"Given the City firms' links with regulators and banks, it's difficult for regional firms to rival them. Expertise resides firmly in firms like Slaughter and May, Freshfields and Allen & Overy," says Garland.
Another reason for this lies in the complexity of such cases. Takeover rules do not apply to societies, they have no public quoted valuation, and the Building Societies Act contemplates no hostile takeovers.
"They are entering into unknown legal territory, so everything they do could make new law," says one lawyer.
While societies like N&P use City firms for merger advice and treasury/capital markets work, they still prefer to source other corporate/commercial advice regionally.
Meanwhile, regional firms are picking up a wide variety of work falling out of the recession and some of the corporate instructions have been the envy of City firms.
Delegates at the recent BSA conference were impressed by the number of lawyers present "profile-boosting".
Among the dozen firms attending - all with substantial teams of partners and senior partners - some report rising levels of work, particularly in the corporate advice and litigation sector's.
At the conference, Roy Brown, partner at West End firm Hamlin Slowe, said his firm had made "tremendous strides in capturing clients centralised lenders, building societies and banks" for a range of commercial work.
Brown's team has recovered "millions" of pounds' worth of losses in professional indemnity litigation for mortgage lenders, largely against solicitors who failed to comply with lenders' instructions in breach of trust and contractual obligation cases.
"The building societies are doing trawls of cases on their files and checking where there are substantial discrepancies between the original advance and selling price, mainly with repossessions," says Brown.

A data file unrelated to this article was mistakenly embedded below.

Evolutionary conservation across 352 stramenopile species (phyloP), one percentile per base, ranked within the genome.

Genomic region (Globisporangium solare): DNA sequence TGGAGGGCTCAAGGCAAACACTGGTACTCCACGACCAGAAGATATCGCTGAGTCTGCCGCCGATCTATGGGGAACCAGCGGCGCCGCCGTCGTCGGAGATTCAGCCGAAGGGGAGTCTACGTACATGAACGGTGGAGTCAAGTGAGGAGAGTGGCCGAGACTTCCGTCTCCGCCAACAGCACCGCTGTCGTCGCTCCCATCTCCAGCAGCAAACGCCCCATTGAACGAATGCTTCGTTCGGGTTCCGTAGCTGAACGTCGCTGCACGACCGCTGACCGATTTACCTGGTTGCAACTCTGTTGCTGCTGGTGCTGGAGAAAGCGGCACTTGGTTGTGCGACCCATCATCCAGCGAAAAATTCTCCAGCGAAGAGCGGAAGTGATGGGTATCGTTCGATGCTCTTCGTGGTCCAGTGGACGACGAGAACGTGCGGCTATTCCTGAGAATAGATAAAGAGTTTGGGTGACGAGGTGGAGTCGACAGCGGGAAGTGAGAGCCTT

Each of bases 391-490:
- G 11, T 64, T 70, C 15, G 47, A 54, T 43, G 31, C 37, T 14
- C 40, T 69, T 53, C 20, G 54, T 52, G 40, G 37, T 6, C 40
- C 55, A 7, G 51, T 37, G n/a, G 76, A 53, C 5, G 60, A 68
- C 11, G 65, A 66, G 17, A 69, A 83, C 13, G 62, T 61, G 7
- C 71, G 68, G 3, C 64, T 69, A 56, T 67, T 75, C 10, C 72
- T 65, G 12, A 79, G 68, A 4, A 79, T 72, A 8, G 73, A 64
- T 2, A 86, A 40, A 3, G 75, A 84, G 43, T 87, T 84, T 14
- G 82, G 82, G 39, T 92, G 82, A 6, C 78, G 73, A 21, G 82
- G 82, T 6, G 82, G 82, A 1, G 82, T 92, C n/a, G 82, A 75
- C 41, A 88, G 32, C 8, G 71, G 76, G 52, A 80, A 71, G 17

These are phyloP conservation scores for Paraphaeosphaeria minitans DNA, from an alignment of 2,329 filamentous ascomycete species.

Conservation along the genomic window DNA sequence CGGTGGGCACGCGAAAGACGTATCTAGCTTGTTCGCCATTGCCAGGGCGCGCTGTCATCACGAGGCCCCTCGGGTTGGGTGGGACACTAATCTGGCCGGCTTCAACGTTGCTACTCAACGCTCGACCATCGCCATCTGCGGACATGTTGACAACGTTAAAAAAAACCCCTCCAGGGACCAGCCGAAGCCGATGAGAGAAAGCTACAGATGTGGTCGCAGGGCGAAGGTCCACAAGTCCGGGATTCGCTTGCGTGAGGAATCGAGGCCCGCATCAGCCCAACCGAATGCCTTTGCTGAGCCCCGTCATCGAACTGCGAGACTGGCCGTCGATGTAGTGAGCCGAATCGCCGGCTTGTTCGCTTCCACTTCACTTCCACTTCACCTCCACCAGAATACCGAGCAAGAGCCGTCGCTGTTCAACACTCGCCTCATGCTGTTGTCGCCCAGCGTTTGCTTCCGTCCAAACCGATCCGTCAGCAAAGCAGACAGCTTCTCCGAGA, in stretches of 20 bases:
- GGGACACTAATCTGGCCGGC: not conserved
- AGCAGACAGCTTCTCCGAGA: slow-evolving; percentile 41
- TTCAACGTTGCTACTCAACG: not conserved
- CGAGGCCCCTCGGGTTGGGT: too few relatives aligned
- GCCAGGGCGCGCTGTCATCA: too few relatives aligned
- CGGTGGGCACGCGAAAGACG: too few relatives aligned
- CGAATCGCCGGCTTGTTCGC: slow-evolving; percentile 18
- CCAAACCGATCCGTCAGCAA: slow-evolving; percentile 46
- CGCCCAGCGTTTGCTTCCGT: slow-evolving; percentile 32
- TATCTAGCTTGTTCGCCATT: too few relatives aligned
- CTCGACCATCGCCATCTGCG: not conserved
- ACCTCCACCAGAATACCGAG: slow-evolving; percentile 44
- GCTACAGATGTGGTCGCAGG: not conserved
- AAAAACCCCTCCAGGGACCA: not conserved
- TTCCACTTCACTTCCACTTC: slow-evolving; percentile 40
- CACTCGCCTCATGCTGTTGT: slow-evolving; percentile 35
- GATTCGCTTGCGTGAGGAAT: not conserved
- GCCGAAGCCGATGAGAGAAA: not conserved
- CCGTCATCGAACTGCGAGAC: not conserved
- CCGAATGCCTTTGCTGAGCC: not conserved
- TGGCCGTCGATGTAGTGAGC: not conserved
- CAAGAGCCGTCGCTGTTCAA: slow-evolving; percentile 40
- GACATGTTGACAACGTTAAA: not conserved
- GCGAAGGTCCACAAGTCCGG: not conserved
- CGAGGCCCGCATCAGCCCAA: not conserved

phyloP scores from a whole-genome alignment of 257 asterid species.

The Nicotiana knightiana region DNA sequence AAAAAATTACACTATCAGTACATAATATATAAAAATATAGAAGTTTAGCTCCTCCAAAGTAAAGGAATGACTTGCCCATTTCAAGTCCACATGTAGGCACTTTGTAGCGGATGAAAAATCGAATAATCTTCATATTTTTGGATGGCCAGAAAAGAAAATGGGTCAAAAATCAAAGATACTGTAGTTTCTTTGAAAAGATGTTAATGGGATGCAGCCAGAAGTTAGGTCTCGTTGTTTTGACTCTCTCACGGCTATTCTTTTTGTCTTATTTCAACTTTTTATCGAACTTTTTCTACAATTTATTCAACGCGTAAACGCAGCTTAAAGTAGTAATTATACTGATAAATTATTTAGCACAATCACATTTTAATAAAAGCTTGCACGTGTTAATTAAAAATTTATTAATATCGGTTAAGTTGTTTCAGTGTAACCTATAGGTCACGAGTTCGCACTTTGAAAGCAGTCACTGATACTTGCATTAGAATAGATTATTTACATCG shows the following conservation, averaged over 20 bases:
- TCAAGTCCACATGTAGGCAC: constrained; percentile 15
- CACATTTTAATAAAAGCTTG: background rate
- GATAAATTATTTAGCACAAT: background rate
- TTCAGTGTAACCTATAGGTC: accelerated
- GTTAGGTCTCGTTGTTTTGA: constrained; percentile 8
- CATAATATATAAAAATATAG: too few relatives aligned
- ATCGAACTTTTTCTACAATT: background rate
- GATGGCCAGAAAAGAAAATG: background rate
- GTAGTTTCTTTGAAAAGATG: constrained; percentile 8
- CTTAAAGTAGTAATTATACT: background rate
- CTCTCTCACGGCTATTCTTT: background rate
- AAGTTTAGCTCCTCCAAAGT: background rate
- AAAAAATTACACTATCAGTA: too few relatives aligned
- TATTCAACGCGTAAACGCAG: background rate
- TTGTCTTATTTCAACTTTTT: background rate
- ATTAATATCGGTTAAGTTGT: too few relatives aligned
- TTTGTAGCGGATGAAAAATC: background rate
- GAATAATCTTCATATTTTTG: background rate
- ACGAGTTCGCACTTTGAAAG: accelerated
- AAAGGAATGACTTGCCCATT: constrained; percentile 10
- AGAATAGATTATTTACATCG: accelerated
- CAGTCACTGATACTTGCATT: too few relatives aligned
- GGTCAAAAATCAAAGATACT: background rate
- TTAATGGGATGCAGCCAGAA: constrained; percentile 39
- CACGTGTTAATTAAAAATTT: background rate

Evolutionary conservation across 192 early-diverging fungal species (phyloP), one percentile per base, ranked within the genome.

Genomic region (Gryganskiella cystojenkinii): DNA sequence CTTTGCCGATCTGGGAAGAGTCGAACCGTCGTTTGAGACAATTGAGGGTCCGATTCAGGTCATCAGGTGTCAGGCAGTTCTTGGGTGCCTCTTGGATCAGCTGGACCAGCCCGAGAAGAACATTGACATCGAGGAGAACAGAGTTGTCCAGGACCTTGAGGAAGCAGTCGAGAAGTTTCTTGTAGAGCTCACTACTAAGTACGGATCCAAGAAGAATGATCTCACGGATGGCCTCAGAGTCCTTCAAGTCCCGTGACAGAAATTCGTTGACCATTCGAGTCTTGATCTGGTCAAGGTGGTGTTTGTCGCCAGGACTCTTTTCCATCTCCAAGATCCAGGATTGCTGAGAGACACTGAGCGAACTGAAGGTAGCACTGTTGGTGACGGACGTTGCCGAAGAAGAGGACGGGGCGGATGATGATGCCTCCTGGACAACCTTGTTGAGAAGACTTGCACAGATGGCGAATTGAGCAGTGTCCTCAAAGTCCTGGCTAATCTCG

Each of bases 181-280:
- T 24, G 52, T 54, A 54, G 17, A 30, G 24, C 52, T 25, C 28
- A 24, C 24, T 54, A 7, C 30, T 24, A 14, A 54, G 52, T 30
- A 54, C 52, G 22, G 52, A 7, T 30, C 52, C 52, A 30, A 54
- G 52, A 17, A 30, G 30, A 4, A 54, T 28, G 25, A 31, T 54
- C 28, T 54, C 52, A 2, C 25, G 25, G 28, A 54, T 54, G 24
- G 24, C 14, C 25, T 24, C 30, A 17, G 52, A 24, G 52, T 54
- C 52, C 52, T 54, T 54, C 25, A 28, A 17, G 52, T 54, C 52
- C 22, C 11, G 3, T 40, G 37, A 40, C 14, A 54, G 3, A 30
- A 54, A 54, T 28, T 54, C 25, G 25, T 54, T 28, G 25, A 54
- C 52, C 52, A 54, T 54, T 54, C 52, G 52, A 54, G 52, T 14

Church Adams Tatham partner Tom McKeown said his
firm's five-strong fraud and negligence team is handling similar amounts of indemnity litigation. On lenders as a client sector, McKeown said: "It's an area where we see big scope for expansion."
Leeds-based Booth & Co, the leading regional corporate firm for the sector with 35 of the 77 societies and 15 of the top 20, was also there in strength for "client relations and developing contacts".
Booth & Co's corporate business for the societies exemplifies the type of quality work that is the target for many regional firms and the envy of the City.
Purchase of highly-prized mortgage books by business-hungry societies, taking advantage of foreign banks' and centralised lenders' disappointment with the property market, is a big source of work for Booth & Co.
Booths' lawyers also advise syndicates of smaller societies clubbing together to buy such mortgage books. "I was approached this morning to see if I could put together a syndicate arrangement," said Anthony Ruane while on the exhibition stand.
Larger firms were also present including Wragge & Co and newly merged Pinsent Curtis. The firm is currently giving "strategic advice" - including bid defence - to a number of societies.
Partner Steven Clifford, previously head of legal at the Woolwich, said that "once City firms have blazed the trail with the first flotations and mergers, there's no reason why firms outside London shouldn't undertake this kind of work".
Frank Kraus, Dibb Lupton Broomhead consultant and previously Nationwide Anglia's chief solicitor, agreed: "There's no reason why major players shouldn't have a role."
Solicitor Neil Upton, who recently joined Wragge & Co from Slaughter and May, summed it up at Birmingham: "If I was trying to identify the principal feeling here, it would be one of excitement. There are thousands of rumours, but every society is considering merger, or conversion, and lawyers are advising them."